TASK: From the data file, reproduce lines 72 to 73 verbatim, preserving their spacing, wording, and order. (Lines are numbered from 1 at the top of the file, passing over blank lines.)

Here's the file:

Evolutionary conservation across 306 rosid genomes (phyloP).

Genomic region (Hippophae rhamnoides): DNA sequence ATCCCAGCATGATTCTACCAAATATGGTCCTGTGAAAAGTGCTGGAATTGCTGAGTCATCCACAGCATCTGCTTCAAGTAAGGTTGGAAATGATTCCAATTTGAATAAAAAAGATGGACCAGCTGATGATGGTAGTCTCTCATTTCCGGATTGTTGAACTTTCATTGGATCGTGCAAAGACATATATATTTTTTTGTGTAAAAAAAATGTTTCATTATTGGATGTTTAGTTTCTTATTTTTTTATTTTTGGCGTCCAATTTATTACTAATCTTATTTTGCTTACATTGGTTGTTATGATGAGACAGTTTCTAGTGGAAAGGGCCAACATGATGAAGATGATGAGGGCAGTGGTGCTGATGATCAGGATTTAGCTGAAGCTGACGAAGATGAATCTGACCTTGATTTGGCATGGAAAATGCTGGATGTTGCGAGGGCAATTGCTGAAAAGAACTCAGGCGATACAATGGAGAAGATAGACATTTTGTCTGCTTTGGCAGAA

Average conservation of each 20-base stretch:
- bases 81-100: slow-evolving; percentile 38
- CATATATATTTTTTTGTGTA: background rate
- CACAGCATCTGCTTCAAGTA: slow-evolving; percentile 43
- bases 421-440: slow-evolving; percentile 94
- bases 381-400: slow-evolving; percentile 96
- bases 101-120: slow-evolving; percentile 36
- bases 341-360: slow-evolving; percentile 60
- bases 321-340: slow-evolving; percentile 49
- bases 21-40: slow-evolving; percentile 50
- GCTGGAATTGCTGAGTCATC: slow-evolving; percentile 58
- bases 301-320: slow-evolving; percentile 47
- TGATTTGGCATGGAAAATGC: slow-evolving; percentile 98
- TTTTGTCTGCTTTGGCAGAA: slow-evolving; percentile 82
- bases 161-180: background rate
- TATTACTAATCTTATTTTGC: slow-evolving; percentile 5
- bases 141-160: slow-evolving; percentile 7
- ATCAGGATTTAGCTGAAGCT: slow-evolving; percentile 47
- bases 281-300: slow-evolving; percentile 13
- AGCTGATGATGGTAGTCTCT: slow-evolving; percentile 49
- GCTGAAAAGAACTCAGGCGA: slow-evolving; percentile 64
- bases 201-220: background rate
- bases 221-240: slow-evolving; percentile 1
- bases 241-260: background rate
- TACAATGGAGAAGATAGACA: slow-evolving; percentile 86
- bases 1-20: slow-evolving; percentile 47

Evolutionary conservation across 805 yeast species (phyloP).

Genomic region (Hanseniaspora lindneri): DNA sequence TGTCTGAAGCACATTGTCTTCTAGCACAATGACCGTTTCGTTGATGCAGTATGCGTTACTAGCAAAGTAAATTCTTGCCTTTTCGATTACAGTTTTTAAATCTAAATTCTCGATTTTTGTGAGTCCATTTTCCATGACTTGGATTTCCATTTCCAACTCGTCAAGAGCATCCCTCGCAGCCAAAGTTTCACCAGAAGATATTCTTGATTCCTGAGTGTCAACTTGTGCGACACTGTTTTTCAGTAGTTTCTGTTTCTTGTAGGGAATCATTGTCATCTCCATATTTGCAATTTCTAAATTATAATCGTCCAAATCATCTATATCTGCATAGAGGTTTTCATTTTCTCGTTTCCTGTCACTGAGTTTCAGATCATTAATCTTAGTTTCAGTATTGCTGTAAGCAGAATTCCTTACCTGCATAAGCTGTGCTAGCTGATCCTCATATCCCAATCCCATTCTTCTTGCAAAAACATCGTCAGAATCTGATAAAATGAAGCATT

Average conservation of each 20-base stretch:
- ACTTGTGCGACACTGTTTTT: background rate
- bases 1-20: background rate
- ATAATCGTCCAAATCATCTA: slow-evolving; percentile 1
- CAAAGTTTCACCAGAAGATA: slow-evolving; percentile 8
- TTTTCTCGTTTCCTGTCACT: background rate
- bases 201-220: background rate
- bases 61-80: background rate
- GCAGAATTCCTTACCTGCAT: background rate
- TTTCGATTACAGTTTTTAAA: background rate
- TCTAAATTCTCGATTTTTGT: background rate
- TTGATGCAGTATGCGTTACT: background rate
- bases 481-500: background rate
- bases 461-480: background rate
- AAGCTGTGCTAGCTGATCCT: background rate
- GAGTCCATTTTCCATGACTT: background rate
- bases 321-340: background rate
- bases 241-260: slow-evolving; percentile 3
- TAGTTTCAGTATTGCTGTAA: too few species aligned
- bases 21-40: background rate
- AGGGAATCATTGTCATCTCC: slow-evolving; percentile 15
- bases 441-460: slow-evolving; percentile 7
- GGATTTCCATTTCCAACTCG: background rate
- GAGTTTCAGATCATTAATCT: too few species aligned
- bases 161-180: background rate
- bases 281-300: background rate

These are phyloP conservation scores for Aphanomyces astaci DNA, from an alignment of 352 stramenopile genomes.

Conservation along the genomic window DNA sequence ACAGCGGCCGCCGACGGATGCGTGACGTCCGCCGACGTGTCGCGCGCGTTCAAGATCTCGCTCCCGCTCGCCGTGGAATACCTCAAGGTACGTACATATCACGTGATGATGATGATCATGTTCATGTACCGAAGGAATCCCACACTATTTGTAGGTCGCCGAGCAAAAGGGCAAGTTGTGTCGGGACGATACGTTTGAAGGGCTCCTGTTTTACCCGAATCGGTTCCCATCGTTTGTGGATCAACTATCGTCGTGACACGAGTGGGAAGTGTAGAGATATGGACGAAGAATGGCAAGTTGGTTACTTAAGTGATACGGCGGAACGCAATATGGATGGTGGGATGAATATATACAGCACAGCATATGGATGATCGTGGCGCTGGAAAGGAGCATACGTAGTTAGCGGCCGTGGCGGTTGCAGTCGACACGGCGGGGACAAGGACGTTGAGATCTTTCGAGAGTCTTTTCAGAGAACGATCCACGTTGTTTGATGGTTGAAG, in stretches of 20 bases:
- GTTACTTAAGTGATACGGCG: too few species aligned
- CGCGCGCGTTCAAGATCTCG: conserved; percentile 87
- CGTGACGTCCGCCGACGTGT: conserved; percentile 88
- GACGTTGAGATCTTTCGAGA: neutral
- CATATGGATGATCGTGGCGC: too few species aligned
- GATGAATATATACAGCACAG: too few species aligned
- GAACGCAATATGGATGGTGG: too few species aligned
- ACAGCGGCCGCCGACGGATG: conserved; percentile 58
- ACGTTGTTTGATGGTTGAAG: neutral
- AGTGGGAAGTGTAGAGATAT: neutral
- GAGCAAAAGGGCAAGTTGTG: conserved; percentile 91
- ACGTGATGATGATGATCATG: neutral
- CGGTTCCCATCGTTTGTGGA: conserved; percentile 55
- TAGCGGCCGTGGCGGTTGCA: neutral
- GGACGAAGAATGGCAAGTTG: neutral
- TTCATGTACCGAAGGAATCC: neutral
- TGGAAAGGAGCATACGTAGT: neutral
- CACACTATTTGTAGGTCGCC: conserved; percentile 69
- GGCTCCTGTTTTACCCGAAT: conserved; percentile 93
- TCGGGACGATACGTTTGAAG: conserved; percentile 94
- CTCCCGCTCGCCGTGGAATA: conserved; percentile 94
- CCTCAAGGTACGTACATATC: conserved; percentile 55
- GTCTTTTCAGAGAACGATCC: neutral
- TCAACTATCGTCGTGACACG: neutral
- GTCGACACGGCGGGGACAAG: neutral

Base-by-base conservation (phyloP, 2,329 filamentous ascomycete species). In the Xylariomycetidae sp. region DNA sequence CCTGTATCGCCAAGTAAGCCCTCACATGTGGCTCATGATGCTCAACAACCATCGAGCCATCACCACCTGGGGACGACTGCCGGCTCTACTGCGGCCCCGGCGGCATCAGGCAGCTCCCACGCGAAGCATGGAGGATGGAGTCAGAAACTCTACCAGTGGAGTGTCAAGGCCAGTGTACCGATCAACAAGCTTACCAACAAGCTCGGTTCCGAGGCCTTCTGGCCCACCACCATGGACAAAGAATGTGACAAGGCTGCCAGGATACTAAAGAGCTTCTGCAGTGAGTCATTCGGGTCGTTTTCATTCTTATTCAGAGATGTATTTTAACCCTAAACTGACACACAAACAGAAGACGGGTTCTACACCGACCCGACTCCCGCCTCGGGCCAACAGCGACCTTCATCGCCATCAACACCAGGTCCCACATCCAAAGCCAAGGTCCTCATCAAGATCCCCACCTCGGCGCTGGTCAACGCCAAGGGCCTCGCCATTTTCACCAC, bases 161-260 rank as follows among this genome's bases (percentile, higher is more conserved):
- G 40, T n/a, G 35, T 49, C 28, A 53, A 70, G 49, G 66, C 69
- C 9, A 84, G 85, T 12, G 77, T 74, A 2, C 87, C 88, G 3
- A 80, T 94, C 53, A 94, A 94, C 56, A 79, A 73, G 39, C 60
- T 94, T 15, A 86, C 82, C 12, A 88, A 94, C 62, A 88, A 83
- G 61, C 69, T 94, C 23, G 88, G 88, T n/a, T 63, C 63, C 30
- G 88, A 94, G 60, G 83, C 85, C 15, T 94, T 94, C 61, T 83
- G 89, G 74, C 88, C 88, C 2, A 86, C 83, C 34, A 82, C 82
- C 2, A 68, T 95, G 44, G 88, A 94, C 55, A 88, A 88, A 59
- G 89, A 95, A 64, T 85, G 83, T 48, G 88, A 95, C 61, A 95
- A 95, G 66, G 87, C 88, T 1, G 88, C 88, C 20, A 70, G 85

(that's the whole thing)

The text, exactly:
- TAGCGGCCGTGGCGGTTGCA: neutral
- GGACGAAGAATGGCAAGTTG: neutral